Now top athletes can pay personal coaches, but less talented runners usually take part in a running group, either physically or virtually. Most, if not all, track & field clubs offer programs for runners of all levels and they supply a coach to guide the runners in group activities, called training sessions.
If you’re serious about running, you will probably also run on your own, and some coaches (but not all) will help you with that as well. Of course, all this is not free, but because you’re with many, it’s affordable.
Sometimes when I see how coaches approach training I can only frown.
Especially male runners want to train hard and far, which actually goes against common wisdom among experienced runners. You’re supposed to train according to what your body can recover from just enough to do the next training session without getting injured or burnt out over the weeks or months. However, since for many men their weekly (or twice-a-week) training session is their only outlet from office life; they want to release their tension and lose themselves in training, like a mental short break. Many coaches give in to that urge and make their training too intensive, too tough.
Then there is this common belief among runners (both beginners and experience runners) that in order to run faster in races, you need to run even faster in training (but shorter, of course). Few believe that taking it easy on the speed is better on the long run. It prevents excessive training load and lets it adjust to slowly increasing demands. Yes, even if you keep training the same, but moderate, you will get faster, by virtue of your intent to be faster. If you lack this intent, no amount of training is going to make you faster than a certain initial bump in speed when you start a training program. It’s mostly between the ears.
I hope you like the comic and keep reading it. Until next week!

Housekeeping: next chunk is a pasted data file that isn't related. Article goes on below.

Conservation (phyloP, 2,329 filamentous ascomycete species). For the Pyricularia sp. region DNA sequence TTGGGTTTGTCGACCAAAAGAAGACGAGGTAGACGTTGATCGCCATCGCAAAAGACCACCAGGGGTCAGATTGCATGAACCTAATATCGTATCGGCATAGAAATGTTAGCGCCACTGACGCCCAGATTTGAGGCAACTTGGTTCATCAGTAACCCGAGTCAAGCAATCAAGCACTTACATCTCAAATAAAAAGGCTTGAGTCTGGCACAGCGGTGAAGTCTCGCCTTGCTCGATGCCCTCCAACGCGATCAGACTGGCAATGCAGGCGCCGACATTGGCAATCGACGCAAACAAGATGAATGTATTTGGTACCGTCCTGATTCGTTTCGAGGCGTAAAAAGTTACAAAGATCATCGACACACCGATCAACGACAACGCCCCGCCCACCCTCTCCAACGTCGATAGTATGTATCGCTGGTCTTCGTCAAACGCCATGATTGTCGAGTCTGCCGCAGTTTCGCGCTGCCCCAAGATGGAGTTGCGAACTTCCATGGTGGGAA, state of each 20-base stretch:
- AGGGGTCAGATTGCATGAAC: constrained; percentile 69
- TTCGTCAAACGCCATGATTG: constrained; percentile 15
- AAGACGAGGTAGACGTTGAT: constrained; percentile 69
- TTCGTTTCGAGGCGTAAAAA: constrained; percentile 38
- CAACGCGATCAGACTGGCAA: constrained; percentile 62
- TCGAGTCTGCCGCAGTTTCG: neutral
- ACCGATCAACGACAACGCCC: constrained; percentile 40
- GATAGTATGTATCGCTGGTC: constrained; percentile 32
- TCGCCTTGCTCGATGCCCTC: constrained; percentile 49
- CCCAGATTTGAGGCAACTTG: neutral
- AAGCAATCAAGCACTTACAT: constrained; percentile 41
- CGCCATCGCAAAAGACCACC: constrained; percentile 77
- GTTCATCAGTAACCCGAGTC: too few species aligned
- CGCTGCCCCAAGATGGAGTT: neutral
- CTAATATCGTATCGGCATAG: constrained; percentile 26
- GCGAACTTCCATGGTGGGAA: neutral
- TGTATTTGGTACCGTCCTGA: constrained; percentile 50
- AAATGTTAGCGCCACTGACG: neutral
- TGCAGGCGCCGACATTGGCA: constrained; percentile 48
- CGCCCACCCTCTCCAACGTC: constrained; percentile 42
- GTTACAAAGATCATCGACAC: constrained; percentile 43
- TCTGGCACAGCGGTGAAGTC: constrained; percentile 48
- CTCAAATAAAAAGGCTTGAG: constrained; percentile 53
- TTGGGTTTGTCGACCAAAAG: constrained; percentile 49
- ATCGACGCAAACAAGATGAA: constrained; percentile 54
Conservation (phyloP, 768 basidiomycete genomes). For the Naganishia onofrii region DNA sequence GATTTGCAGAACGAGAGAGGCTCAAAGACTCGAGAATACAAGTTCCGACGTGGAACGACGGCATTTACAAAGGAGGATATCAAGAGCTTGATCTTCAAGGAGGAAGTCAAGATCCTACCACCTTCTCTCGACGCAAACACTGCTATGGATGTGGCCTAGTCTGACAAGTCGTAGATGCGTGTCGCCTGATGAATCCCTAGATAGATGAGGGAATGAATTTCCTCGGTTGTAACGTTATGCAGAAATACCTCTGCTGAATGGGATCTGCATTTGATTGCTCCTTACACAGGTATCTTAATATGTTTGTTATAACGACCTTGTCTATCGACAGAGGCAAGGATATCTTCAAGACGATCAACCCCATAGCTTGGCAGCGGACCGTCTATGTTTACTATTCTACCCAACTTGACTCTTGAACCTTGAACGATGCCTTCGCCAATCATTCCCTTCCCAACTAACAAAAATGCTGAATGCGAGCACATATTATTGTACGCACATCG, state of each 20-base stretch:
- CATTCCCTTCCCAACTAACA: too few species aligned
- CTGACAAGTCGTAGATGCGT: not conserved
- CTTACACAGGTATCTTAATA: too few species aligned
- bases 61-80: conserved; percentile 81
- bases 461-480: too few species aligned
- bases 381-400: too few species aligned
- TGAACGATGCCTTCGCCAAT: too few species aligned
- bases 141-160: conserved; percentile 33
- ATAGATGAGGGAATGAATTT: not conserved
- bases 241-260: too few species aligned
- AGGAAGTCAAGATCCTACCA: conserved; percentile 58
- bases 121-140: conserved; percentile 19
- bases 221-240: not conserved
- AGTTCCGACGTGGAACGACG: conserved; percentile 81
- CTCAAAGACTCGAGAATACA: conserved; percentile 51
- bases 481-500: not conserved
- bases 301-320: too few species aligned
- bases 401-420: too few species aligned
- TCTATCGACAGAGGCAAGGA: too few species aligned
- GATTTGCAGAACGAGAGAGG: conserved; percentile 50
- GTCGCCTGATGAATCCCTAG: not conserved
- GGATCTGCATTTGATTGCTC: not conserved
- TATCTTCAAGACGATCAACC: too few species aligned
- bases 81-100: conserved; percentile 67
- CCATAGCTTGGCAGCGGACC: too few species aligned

Many runners pride themselves in their achievements. They keep track of the speed, distance and how often they train. It sometimes seems to take on a life of its own. Stats don’t make you a better runner, running does.
Okay, okay. I used to think having fun while running is the only thing that counts, but I too have fallen prey to the soothing words of marketers and have bought equipment to keep track of my achievements. Now I can share with like-minded people.
However, it’s not the same as actually running. I mean looking back at what you have done is different from being in the moment. This may sound very Zen-like or hifalutin, but it’s not meant that way. Having fun while doing something and not having to justify your actions is liberating. In most things we do in life, we are dependent on others. However, when we run, we propel our bodies by pushing against Mother Earth and we do it on our own. This is what is so fun about running. At least for me and if I listen to other runners, for many of them as well.
That doesn’t stop me being competitive, though. I enter road races with the intention to beat others. However, it’s all in fun and play, since there’s no money involved (at least, not at the level I’m running). It’s largely pretending to be better than others.
I hope you like the comic and keep reading it. Until next week!